On more than one occasion
in recent years, Marc Probst, who has been vice president and CIO at the Salt Lake City-based Intermountain Healthcare for 13 years, has urged federal healthcare decision makers to "declare victory for Meaningful Use [MU] and move on." Certainly, the EHR (electronic health record) incentive program for Medicare and Medicaid physicians has lost some momentum of late once MACRA (the Medicare Access and CHIP Reauthorization Act of 2015) was passed by Congress in April 2015, and within the law, MU was given a new name, Advancing Care Information (ACI).
But for hospitals, Stage 3 of MU would not be affected by the MACRA legislation; those that are eligible must begin the final stage by 2018 to quality for incentive payments and avoid penalties. At HIMSS17, however, in an exclusive interview with Healthcare Informatics, Probst once again expressed his desire to move on from the federal reporting program. Probst also discussed the industry's most pressing issues, momentum around interoperability, and advice for fellow healthcare CIOs. Below are excerpts of that interview from the HIMSS show flow at the Orange County Convention Center in Orlando.
How are you feeling about the current policy moment in health IT? Are you more optimistic or concerned?
I am actually on the optimistic side because of the lack of clarity on the regulatory front. I think Meaningful Use is very unlikely to survive, at all. I have been pushing for MU to be declared and done. For the people that attested to Stage 2, pay out their incentives because you will pay it anyway, and be done with this. If we can stop the regulatory aspects of MU, two years from now all these booths [at HIMSS] will be different because there will be so much innovation going on on healthcare. MACRA is fine and I understand it, but let's stop upping the ante. Let's stop here, not go to Stage 3, and be done.
For you as a CIO, as you go through your job, what's most pressing right now?
The pressing issues [for CIOs] are not changing much. Cybersecurity is always there, and because I think our CISO is taking a nice and logical approach to it, I worry about it, but I think we are taking the right steps to do the best job we can to protect our data. But of course, that doesn't mean we're secure. Right now, trumping security as my top concern is costs. We are implementing Cerner, which is not cheap to maintain and run in the long run, and we need to get those costs as controlled as we can so we can invest in other areas. And that's my third area of focus—everything that's happening with consumerism and digital. I think we have analytics, not completely licked, but like security, it's not [totally] taken care of, but we are doing a good job in analytics, and we have a good program to move it forward even in things like AI [artificial intelligence] and machine learning. We are taking the right steps to advance down that road. Where we need to up our game is thinking about how to engage with the consumer, and how can we do that to modify our overall operations and become a digital healthcare delivery system. We have huge aspirations in that space at Intermountain, and we are confident we can get there.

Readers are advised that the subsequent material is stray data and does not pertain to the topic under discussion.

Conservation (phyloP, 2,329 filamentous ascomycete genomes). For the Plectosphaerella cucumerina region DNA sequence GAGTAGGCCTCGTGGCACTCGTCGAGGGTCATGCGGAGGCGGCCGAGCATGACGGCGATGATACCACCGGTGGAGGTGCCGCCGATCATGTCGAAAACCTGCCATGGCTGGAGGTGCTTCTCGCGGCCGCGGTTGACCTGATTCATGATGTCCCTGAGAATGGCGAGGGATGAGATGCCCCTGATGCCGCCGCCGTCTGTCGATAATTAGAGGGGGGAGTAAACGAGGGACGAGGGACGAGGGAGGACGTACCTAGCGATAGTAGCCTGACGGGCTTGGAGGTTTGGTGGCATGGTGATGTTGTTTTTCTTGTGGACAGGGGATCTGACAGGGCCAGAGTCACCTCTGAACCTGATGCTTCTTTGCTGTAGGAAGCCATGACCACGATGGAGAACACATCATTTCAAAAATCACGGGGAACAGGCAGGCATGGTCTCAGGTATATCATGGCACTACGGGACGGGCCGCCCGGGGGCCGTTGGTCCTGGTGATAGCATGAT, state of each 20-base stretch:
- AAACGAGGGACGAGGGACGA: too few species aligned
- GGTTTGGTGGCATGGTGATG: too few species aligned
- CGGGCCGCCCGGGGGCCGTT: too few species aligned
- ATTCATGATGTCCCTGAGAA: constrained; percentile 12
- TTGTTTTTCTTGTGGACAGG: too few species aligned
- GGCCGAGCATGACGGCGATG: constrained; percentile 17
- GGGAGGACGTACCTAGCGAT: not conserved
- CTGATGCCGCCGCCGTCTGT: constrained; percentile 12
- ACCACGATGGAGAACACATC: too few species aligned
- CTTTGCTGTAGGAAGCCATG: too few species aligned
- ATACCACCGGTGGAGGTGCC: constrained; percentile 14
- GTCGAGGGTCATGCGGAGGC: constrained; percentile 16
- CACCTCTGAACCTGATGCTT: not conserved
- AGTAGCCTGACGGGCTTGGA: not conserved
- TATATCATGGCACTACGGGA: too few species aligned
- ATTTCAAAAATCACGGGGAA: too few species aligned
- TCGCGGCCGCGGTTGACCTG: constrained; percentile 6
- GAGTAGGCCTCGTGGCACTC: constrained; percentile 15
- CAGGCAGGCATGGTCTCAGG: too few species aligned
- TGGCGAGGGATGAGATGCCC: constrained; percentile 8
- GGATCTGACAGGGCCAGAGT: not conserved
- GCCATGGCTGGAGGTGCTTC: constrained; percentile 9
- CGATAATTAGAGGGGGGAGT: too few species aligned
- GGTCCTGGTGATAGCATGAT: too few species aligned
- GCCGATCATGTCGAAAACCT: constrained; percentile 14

Are providers and patients ready for this shift?
There will be patients who want to take on more responsibility and even become their own care managers, and leverage the tools we will provide them to give them their data and give them access to good algorithms to help them self-diagnose and provide more self-service care. There will be that subset of the population, whether they are cost conscious or just millennials, who want to go that direction. But I agree, the vast majority of our patients are typical patients, so I don't think we are trying to move them out of the system, but trying to expedite their use of the system. How do we get to clinics who don't have any waiting rooms? That's about changing your operations in your clinic, getting the right tools up front, and gathering the right data up front. If we build those flows, will make a difference for patients. I think it probably makes the physicians' lives for the better, as they will have more regular patients in the process.
When you look at the federal level, and the leadership changes we are seeing, how will this affect health IT?
HHS Secretary [Tom] Price is excellent. That's who I know, from dealing with him since being at CHIME. He has been very helpful and I believe he has a good vision for what IT can do; his desire to take the burden off physicians is spot on. Going back to MU, if you take the regulatory demands out of MU, why don't we let them use these systems in the way they want to, to provide the best care for their patients, versus how the federal government tells them they have to? The current [process] is creating problems for them. Some 99 percent of all physicians want to provide the very best care they can. I'm sure there is the outlier who doesn't know why he or she went into medicine, but for most of them, let's take these tools and morph them to do care the way they think is the best process for them. How they document, how they order, what they document—let them make those decisions. Meaningful Use isn't letting them do that; it's saying these are the boxes you have to check and your life will be miserable. So I think Sec.